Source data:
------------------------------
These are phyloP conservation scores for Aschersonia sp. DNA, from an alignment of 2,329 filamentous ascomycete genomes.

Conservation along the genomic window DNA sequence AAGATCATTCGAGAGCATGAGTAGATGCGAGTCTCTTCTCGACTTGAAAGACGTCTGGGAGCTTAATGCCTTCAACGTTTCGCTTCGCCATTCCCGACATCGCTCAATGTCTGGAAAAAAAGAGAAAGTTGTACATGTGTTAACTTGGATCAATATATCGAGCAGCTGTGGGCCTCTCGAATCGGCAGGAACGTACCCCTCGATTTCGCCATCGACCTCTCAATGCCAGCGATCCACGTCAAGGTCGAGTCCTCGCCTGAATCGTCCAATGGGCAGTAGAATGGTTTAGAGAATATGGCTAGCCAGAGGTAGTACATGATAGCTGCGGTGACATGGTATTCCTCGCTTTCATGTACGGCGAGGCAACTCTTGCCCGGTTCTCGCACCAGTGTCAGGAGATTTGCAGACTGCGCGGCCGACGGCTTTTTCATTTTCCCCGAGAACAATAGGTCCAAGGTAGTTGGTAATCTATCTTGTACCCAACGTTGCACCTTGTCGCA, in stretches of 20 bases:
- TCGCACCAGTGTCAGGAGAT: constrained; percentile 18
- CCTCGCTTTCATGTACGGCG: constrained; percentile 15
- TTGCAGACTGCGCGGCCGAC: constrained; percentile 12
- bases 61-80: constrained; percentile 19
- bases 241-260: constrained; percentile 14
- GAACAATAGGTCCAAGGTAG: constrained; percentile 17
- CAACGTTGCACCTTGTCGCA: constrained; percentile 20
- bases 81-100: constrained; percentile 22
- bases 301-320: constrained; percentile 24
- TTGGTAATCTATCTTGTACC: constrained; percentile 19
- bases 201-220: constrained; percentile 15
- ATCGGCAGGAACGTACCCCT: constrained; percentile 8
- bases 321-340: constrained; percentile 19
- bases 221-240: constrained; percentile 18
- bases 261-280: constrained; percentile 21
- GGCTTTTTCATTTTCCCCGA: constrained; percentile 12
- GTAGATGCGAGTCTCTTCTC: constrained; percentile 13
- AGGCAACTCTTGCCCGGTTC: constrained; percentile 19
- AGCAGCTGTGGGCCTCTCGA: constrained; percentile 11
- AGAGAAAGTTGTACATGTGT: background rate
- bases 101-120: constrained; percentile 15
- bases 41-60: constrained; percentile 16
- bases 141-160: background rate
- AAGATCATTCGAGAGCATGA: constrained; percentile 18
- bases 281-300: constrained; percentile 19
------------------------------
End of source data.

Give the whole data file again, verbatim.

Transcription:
These are phyloP conservation scores for Aschersonia sp. DNA, from an alignment of 2,329 filamentous ascomycete genomes.

Conservation along the genomic window DNA sequence AAGATCATTCGAGAGCATGAGTAGATGCGAGTCTCTTCTCGACTTGAAAGACGTCTGGGAGCTTAATGCCTTCAACGTTTCGCTTCGCCATTCCCGACATCGCTCAATGTCTGGAAAAAAAGAGAAAGTTGTACATGTGTTAACTTGGATCAATATATCGAGCAGCTGTGGGCCTCTCGAATCGGCAGGAACGTACCCCTCGATTTCGCCATCGACCTCTCAATGCCAGCGATCCACGTCAAGGTCGAGTCCTCGCCTGAATCGTCCAATGGGCAGTAGAATGGTTTAGAGAATATGGCTAGCCAGAGGTAGTACATGATAGCTGCGGTGACATGGTATTCCTCGCTTTCATGTACGGCGAGGCAACTCTTGCCCGGTTCTCGCACCAGTGTCAGGAGATTTGCAGACTGCGCGGCCGACGGCTTTTTCATTTTCCCCGAGAACAATAGGTCCAAGGTAGTTGGTAATCTATCTTGTACCCAACGTTGCACCTTGTCGCA, in stretches of 20 bases:
- TCGCACCAGTGTCAGGAGAT: constrained; percentile 18
- CCTCGCTTTCATGTACGGCG: constrained; percentile 15
- TTGCAGACTGCGCGGCCGAC: constrained; percentile 12
- bases 61-80: constrained; percentile 19
- bases 241-260: constrained; percentile 14
- GAACAATAGGTCCAAGGTAG: constrained; percentile 17
- CAACGTTGCACCTTGTCGCA: constrained; percentile 20
- bases 81-100: constrained; percentile 22
- bases 301-320: constrained; percentile 24
- TTGGTAATCTATCTTGTACC: constrained; percentile 19
- bases 201-220: constrained; percentile 15
- ATCGGCAGGAACGTACCCCT: constrained; percentile 8
- bases 321-340: constrained; percentile 19
- bases 221-240: constrained; percentile 18
- bases 261-280: constrained; percentile 21
- GGCTTTTTCATTTTCCCCGA: constrained; percentile 12
- GTAGATGCGAGTCTCTTCTC: constrained; percentile 13
- AGGCAACTCTTGCCCGGTTC: constrained; percentile 19
- AGCAGCTGTGGGCCTCTCGA: constrained; percentile 11
- AGAGAAAGTTGTACATGTGT: background rate
- bases 101-120: constrained; percentile 15
- bases 41-60: constrained; percentile 16
- bases 141-160: background rate
- AAGATCATTCGAGAGCATGA: constrained; percentile 18
- bases 281-300: constrained; percentile 19